Hi, my name is Hannah and I am a second year Interactive Media student. I am also the first person in my family to go to University. When I was in sixth form, I didn’t know what I was actually good at, what I wanted to study or what I wanted to do in the future. Around me, everyone seemed to know what they wanted to do, and where they wanted to go. This left me feeling confused, isolated and anxious. Through my studies at York, I went from feeling lost to found.
I like subjects such as Art, English, Technology and Psychology, but I didn’t know which one subject I wanted to study further. I was so close to giving up when I decided to look for courses one last time and found the perfect course for me. It was a multidisciplinary course that incorporated Art, English, Technology, Psychology. For the first time, I could envision my future and see myself doing something I was passionate about.
Interview and Campus Tour
Fast forward to the date of my interview. I hopped on the train from London to York with my mum, reading the course content on my phone, over and over again. As the train got closer and closer to my destination, negative thoughts started popping into my head. Am I good enough? Do I have the relevant skills? Would they accept a black girl onto their course? But, as soon as I entered the room, I felt completely at ease. I even met the lecturer who would end up teaching my favourite module within my course.
After my interview, there was a campus tour. On this tour, I was able to see the facilities first-hand and view the on-campus accommodation. I was also able to talk to the current students about their university experiences. I knew then, that the University of York and York itself was the place for me. It was the perfect medium between the bustle of London and the more quiet nature of the North of England.
Getting my offer
On the train on the way home, scrolling on my phone, a notification popped up on my screen. It was an email from the Head of the Department of Theatre, Film, Television and Interactive Media (TFTI). It stated that not only was I accepted onto the Interactive Media, but that I received a reduced offer from AAB to ABB. This was due to the quality of the presentation in my interview. This is a huge achievement for me. I went from someone who felt low self-esteem, not knowing what they wanted to do, to someone who had worked hard and was being recognised for my achievements. The weight of not being good enough was finally lifted.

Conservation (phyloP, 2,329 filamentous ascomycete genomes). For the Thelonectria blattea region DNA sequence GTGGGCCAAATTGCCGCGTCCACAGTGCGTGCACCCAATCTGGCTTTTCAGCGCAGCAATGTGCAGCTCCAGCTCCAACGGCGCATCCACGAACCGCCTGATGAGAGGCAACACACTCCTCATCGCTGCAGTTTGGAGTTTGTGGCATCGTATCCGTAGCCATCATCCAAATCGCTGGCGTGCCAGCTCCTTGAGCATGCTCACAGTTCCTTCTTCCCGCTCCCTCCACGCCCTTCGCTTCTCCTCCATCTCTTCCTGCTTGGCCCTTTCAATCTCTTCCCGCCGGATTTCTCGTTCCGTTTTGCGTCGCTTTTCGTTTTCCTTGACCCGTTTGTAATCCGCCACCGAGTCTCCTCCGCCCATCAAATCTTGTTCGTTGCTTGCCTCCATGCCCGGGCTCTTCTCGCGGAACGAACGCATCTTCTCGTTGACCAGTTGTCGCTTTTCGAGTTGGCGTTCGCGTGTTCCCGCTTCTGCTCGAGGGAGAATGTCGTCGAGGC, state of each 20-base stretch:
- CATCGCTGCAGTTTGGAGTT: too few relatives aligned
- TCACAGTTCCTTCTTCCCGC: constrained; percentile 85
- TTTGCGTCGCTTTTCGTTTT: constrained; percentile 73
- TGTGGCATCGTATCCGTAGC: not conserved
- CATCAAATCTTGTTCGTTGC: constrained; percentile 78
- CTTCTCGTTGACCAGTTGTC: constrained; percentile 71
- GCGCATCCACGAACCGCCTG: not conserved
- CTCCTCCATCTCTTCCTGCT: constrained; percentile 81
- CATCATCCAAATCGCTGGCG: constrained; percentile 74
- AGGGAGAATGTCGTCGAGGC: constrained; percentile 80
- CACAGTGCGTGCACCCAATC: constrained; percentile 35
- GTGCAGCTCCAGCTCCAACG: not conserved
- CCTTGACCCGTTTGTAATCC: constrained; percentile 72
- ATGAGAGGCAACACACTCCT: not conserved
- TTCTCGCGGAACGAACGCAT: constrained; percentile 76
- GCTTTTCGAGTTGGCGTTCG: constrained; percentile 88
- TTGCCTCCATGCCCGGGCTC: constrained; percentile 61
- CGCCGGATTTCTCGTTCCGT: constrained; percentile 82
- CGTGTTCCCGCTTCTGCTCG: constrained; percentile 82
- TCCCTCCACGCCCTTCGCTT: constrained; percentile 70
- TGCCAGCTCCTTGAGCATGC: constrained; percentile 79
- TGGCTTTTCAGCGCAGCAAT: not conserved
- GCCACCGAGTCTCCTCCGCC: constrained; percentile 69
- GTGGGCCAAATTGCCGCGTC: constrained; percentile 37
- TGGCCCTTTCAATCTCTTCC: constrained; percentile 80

So off to IKEA we went, picking out everything I needed (and didn’t need). We ended up packing the shopping cart full of items for my new home. From colour coordinated bowls, to potato peelers to LED toilet lights, I was so excited to start this new journey.
Being a minority at the University of York
The beginning of term rolled around, and I remember the feeling of anxiety and excitement. I joined sports clubs such as Boxing and even co-founded Vanbrugh College Women’s Rugby Club alongside some incredible women. I still play to this day.
For the first time in my academic career, I am one of two black students on my course. Although this was daunting at first, I knew it was not something that I was going to let hold me back. For me, it is important to go to a university that meets my academic needs, but be an environment where I feel comfortable. For the first time, I was being taught by POC (people of colour) lecturers in a field I was passionate about. I even had a POC supervisor, and joined societies such as the African Caribbean Society (ACS). Here I could meet members of my community who were able to relate and understand any issues I faced.
As a black woman in STEM (Science, Technology, Engineering and Mathematics) who never felt confident in her abilities until the age of eighteen, I can’t stress how important it is to believe in your abilities and believe in your potential, so that you can go from feeling lost to found. Finding your passion isn’t always easy, but when you find it, believe in yourself and know that you can achieve even what you thought was impossible.
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